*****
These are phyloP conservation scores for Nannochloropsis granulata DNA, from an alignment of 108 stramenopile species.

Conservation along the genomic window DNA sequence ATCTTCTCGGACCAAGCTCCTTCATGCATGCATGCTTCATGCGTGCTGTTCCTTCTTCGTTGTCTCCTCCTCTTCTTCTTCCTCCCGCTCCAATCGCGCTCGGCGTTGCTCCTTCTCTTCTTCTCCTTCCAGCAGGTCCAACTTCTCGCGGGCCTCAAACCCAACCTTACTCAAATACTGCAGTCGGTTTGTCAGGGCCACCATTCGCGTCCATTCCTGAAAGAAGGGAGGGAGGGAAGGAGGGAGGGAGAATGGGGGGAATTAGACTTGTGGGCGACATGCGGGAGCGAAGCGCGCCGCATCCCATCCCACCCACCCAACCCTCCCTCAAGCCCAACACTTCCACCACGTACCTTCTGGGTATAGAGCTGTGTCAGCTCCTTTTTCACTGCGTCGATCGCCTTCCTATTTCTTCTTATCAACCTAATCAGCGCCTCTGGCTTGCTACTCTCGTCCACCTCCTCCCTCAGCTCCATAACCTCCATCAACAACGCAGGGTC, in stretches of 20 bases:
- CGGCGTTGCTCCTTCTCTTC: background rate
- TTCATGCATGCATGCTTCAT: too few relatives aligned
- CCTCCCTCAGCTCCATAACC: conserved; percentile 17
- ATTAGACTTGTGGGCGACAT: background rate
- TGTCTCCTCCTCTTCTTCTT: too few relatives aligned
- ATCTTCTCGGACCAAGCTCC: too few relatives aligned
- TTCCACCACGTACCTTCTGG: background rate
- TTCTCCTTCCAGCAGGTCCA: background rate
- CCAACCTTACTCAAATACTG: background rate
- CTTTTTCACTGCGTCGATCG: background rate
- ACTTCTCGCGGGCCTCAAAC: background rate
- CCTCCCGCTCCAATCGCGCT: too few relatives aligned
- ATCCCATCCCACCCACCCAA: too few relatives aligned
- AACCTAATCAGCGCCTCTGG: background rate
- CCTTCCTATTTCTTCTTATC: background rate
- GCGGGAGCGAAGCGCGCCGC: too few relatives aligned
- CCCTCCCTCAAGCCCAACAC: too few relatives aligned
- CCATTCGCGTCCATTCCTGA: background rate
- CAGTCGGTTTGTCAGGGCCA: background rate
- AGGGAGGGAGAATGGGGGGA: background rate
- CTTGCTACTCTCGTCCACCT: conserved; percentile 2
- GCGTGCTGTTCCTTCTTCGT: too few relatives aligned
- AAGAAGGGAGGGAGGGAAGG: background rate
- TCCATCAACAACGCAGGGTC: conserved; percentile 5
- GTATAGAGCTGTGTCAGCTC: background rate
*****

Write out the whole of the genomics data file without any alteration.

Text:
These are phyloP conservation scores for Nannochloropsis granulata DNA, from an alignment of 108 stramenopile species.

Conservation along the genomic window DNA sequence ATCTTCTCGGACCAAGCTCCTTCATGCATGCATGCTTCATGCGTGCTGTTCCTTCTTCGTTGTCTCCTCCTCTTCTTCTTCCTCCCGCTCCAATCGCGCTCGGCGTTGCTCCTTCTCTTCTTCTCCTTCCAGCAGGTCCAACTTCTCGCGGGCCTCAAACCCAACCTTACTCAAATACTGCAGTCGGTTTGTCAGGGCCACCATTCGCGTCCATTCCTGAAAGAAGGGAGGGAGGGAAGGAGGGAGGGAGAATGGGGGGAATTAGACTTGTGGGCGACATGCGGGAGCGAAGCGCGCCGCATCCCATCCCACCCACCCAACCCTCCCTCAAGCCCAACACTTCCACCACGTACCTTCTGGGTATAGAGCTGTGTCAGCTCCTTTTTCACTGCGTCGATCGCCTTCCTATTTCTTCTTATCAACCTAATCAGCGCCTCTGGCTTGCTACTCTCGTCCACCTCCTCCCTCAGCTCCATAACCTCCATCAACAACGCAGGGTC, in stretches of 20 bases:
- CGGCGTTGCTCCTTCTCTTC: background rate
- TTCATGCATGCATGCTTCAT: too few relatives aligned
- CCTCCCTCAGCTCCATAACC: conserved; percentile 17
- ATTAGACTTGTGGGCGACAT: background rate
- TGTCTCCTCCTCTTCTTCTT: too few relatives aligned
- ATCTTCTCGGACCAAGCTCC: too few relatives aligned
- TTCCACCACGTACCTTCTGG: background rate
- TTCTCCTTCCAGCAGGTCCA: background rate
- CCAACCTTACTCAAATACTG: background rate
- CTTTTTCACTGCGTCGATCG: background rate
- ACTTCTCGCGGGCCTCAAAC: background rate
- CCTCCCGCTCCAATCGCGCT: too few relatives aligned
- ATCCCATCCCACCCACCCAA: too few relatives aligned
- AACCTAATCAGCGCCTCTGG: background rate
- CCTTCCTATTTCTTCTTATC: background rate
- GCGGGAGCGAAGCGCGCCGC: too few relatives aligned
- CCCTCCCTCAAGCCCAACAC: too few relatives aligned
- CCATTCGCGTCCATTCCTGA: background rate
- CAGTCGGTTTGTCAGGGCCA: background rate
- AGGGAGGGAGAATGGGGGGA: background rate
- CTTGCTACTCTCGTCCACCT: conserved; percentile 2
- GCGTGCTGTTCCTTCTTCGT: too few relatives aligned
- AAGAAGGGAGGGAGGGAAGG: background rate
- TCCATCAACAACGCAGGGTC: conserved; percentile 5
- GTATAGAGCTGTGTCAGCTC: background rate